Tuesday, May 10, 2011

Birthday of Shakyamuni Buddha (Vesak)

A statue depicting the Buddha immediately after his immaculate birth
(Image: Fanyun Enterprises Company Ltd)

According to the Chinese Buddhist tradition, the Birthday of Shakyamuni Buddha (釋迦牟尼佛聖誕 Shijia Mouni Fo Shengdan) is observed on the 8th day of the 4th Chinese lunar month. This holy day is formally known as the Vesak Festival (衛塞節 Weise Jie), and it is informally known simply as Buddha’s Birthday (佛誕 Fo Dan). It is also called the Bathing the Buddha Festival (浴佛節 Yufo Jie) because a common practice during this festival is to pour water on a statue of the baby Buddha to symbolize the cleansing of one’s body, speech, and mind.

A common ritual during Vesak is to pour water on a statue of the infant Buddha to symbolize
the cleansing of unwholesome karma arising from one’s body, speech, and mind
(Image: Huaxia.com)

The Vesak Festival is actually a commemoration day that encompasses the Buddha’s birth, attainment of Supreme Enlightenment, and death (i.e. Parinirvana), although the focus of the observance seems to be primarily on the Buddha’s birth. According to legend, the day that the Buddha was born, achieved Enlightenment, and passed away all occurred on the full moon day of Taurus (the month of May in common years, or June in leap years).

Scenes from the Buddha’s birth (left), Enlightenment (right), and Parinirvana (death) (center)
(Image: Source unknown)

The Buddha’s birth (left); Enlightenment (center); Parinirvana (death) (right)
(Image: Source unknown)

However, the Chinese Buddhist tradition has not one, but three very different days for observing these three important events. Thus, in Chinese Buddhism, the day of Vesak is celebrated only as the Buddha’s birthday. The Chinese day for observing the Buddha’s birthday does not even fall on a full moon day. It precedes the full moon by about 7 days. That is why the Chinese celebration of Vesak is always different from the day used by other Buddhist traditions in other countries. This difference is most probably due to variations of local calendrical recognition. For the year 2011, the Chinese Buddhist observance of Vesak falls on May 10, while many other Buddhist traditions observe it on May 17 (the day of the full moon).

Notwithstanding any inconsistency between the actual day and the observance day of the Buddha’s birth, Vesak is still the holiest time of the year for all Buddhist followers because it commemorates the appearance of the great teacher who showed humankind the path to complete unsurpassed awakening. The actual day of the Buddha’s birthday is not as important as honoring Lord Buddha and remembering to follow his teachings.

According to legend, the Buddha was immaculately born from his mother’s right side
(Image: Unknown source)

Just after the infant Buddha was born, he walked seven steps, pointed to heaven and earth,
and proclaimed that he was the foremost in the world and that it would be his last rebirth.
(Image: Source unknown)

According to canonical records, on the night of the Buddha’s conception, Queen Mayadevi, his future mother, dreamt of a white elephant entering her womb. She carried the baby Buddha for ten months and close to the time of childbirth, Queen Mayadevi stopped with her entourage at a beautiful grove in the Lumbini Garden (located in present day Nepal near its border with India). She bathed herself in a pond and then walked to a sala tree. Leaning her right hand on a tree branch to support herself while remaining standing, the baby Buddha was miraculously born from her right side. Upon his birth, the infant Buddha took seven steps under which lotus flowers sprang. Then, with one finger pointing up towards heaven and one finger pointing down towards the earth, he proclaimed with the voice of a lion’s roar: I am the highest in the universe. I am the best in the universe. I am the foremost in the universe. This is my last rebirth. I shall be born no more. A great immeasurable light then filled the entire universe and all its world systems trembled and quaked. According to popular biographies about the Buddha’s birth in East Asian Buddhism, the infant Buddha is also said to have proclaimed the famous statement: Above and below the heavens, I alone am the most honored (天上天下 唯我獨尊 Tianshang tianxia weiwo duzun).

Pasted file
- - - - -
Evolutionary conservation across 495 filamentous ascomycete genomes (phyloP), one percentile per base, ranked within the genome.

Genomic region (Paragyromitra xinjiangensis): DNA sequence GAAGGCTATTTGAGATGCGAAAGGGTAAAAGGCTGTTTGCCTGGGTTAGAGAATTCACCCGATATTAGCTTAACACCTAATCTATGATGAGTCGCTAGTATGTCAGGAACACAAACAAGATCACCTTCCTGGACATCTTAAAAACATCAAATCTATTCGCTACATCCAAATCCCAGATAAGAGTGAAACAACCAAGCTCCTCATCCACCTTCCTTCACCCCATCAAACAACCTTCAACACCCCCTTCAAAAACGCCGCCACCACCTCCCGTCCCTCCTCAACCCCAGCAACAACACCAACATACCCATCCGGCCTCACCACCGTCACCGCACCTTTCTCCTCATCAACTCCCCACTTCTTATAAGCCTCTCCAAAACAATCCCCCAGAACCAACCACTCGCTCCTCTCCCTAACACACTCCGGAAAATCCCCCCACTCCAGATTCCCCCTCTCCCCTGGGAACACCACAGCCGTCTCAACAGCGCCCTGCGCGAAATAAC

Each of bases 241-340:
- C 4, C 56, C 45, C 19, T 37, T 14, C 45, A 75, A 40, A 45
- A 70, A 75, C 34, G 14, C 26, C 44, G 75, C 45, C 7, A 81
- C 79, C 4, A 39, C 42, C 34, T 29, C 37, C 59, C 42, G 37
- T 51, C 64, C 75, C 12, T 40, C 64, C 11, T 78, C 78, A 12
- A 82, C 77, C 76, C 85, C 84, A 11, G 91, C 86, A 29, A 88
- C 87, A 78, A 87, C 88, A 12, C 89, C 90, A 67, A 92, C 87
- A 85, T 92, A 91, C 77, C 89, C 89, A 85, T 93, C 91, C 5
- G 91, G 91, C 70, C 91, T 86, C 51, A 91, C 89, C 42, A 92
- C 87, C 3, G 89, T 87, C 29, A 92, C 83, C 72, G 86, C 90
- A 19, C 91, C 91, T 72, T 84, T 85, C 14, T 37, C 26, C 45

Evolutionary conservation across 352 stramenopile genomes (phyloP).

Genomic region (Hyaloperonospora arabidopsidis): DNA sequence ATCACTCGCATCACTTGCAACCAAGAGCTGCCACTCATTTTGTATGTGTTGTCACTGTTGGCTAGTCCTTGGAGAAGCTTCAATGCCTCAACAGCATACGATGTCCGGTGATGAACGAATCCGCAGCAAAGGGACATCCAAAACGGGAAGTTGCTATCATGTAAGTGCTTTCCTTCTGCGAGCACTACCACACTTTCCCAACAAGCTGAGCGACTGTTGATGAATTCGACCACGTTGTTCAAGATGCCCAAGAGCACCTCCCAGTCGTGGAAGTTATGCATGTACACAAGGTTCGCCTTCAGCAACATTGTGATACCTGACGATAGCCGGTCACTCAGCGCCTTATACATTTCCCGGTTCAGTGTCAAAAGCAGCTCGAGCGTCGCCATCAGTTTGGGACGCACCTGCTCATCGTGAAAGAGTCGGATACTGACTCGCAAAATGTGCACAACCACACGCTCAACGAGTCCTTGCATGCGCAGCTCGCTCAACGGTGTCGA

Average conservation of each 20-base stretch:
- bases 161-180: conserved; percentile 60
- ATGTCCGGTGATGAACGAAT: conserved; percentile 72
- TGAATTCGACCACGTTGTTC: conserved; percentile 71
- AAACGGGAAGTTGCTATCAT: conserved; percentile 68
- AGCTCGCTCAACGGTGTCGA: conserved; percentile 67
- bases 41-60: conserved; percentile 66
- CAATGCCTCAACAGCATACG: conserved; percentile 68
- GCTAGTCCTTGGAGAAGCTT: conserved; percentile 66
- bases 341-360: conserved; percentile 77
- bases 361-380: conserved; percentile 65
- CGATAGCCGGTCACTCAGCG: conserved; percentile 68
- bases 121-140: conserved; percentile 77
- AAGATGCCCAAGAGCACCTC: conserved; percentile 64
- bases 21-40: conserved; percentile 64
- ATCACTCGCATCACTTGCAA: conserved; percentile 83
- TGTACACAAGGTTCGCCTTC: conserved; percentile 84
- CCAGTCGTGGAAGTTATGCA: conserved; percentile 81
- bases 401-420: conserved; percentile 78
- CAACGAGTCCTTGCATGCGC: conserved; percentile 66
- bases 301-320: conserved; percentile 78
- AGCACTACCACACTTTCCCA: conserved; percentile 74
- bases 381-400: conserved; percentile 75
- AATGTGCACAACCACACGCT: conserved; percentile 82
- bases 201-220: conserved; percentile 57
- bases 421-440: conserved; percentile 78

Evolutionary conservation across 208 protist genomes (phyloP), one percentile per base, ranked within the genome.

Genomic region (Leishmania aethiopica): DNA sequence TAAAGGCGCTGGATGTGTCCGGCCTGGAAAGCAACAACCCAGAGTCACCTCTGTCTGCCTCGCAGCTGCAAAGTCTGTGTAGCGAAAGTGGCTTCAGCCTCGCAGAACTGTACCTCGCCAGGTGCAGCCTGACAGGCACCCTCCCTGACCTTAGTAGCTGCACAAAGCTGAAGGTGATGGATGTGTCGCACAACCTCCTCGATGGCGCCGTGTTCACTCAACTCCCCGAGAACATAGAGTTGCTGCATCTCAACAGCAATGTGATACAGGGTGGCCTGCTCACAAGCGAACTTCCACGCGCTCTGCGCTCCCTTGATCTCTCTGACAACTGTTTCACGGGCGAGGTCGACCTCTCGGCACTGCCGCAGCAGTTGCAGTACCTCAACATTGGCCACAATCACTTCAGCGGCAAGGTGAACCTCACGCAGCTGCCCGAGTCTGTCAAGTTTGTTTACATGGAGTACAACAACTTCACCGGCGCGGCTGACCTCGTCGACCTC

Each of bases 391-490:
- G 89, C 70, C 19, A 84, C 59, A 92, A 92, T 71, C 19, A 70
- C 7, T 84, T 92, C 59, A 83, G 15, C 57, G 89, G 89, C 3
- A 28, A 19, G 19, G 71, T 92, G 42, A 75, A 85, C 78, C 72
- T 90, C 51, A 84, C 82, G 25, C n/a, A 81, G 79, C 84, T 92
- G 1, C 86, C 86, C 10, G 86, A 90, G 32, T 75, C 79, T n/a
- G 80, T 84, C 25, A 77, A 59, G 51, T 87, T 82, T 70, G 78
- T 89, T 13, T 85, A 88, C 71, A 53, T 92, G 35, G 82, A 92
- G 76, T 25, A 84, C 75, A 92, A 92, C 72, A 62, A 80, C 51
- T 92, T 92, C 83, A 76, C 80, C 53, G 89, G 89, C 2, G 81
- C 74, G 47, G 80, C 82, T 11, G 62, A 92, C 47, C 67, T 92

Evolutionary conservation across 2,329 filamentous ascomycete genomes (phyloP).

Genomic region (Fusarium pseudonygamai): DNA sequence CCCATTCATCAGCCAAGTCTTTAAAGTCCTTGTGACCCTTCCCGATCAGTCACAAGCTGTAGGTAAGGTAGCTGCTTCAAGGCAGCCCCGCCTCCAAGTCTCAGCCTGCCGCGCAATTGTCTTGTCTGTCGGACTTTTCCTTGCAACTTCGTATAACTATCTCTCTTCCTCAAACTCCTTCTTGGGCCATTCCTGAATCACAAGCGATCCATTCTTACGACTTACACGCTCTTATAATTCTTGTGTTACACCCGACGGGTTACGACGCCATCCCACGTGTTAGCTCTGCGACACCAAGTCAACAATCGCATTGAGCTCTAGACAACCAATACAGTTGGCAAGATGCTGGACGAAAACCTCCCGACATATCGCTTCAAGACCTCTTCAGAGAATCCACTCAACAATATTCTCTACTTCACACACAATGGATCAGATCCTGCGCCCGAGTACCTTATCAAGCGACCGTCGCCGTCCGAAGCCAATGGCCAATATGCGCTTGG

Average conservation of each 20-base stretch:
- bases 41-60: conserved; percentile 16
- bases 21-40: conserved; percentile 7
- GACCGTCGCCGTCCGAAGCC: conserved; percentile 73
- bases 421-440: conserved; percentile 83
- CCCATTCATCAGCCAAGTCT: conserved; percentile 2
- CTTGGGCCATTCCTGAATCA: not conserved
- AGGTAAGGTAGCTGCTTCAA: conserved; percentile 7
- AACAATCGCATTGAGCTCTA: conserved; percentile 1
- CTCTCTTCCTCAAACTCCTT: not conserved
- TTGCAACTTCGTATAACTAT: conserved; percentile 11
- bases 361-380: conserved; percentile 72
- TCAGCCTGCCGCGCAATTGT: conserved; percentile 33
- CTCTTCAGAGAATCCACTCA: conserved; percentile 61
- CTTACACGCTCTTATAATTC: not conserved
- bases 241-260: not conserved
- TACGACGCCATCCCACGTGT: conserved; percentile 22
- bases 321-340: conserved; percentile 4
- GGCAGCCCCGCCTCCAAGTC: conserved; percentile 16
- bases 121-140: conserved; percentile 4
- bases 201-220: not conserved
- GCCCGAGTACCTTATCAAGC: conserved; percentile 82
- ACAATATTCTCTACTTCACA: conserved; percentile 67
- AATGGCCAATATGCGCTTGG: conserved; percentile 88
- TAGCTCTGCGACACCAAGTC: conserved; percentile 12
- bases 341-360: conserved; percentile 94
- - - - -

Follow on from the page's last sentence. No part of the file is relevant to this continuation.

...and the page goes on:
The assistants of Queen Mayadevi shielded her body when she was about to give birth.
The infant Buddha was then born from her right side as she grabbed a tree branch for support
(Image: Source unknown)

During Vesak, activities include meditation, chanting sutras and mantras, observing precepts, listening to teachings given by Buddhist teachers, eating vegetarian food, animal release, giving to charity, and bathing the Buddha to symbolically cleanse oneself of negative karma.

Buddhist followers in China engage in Bathing the Buddha rites during the Vesak Festival
(Image: Xinhuanet.com)

Vesak is the formal term used most often today in the English speaking world and comes from Singhalese, the language of the largest ethnic group in Sri Lanka. It is also usually the accepted term used in Singapore and Malaysia. But the festival is known by many other names in different countries including Wesak (variant of the Singhalese Vesak), Vesakha (Indian Pali), Vaisakha (Indian Sanskrit), Buddha Jayanti or Buddha Purnima (modern name used in India and Nepal), Buddho Joyonti or Buddho Purnyima (Bangladesh), Visakha Puja or Visakha Bucha (Thailand), Visak Bochea (Cambodia), Vixakha Bouxa (Laos), Kasone la-pyae Boda nei (literally Full Moon Day of Kason) (Burma), Waisak (Indonesia), Saga Dawa or Saka Dawa (literally Month of Merits) (Tibet), and Buddha’s Birthday (China, Taiwan, Korea, Japan, Vietnam).

Homage to the Root Teacher, Shakyamuni Buddha (南無本師釋迦牟尼佛 Namo Benshi Shijia Mouni Fo).

Text © 2011 Harry Leong

1 comment:

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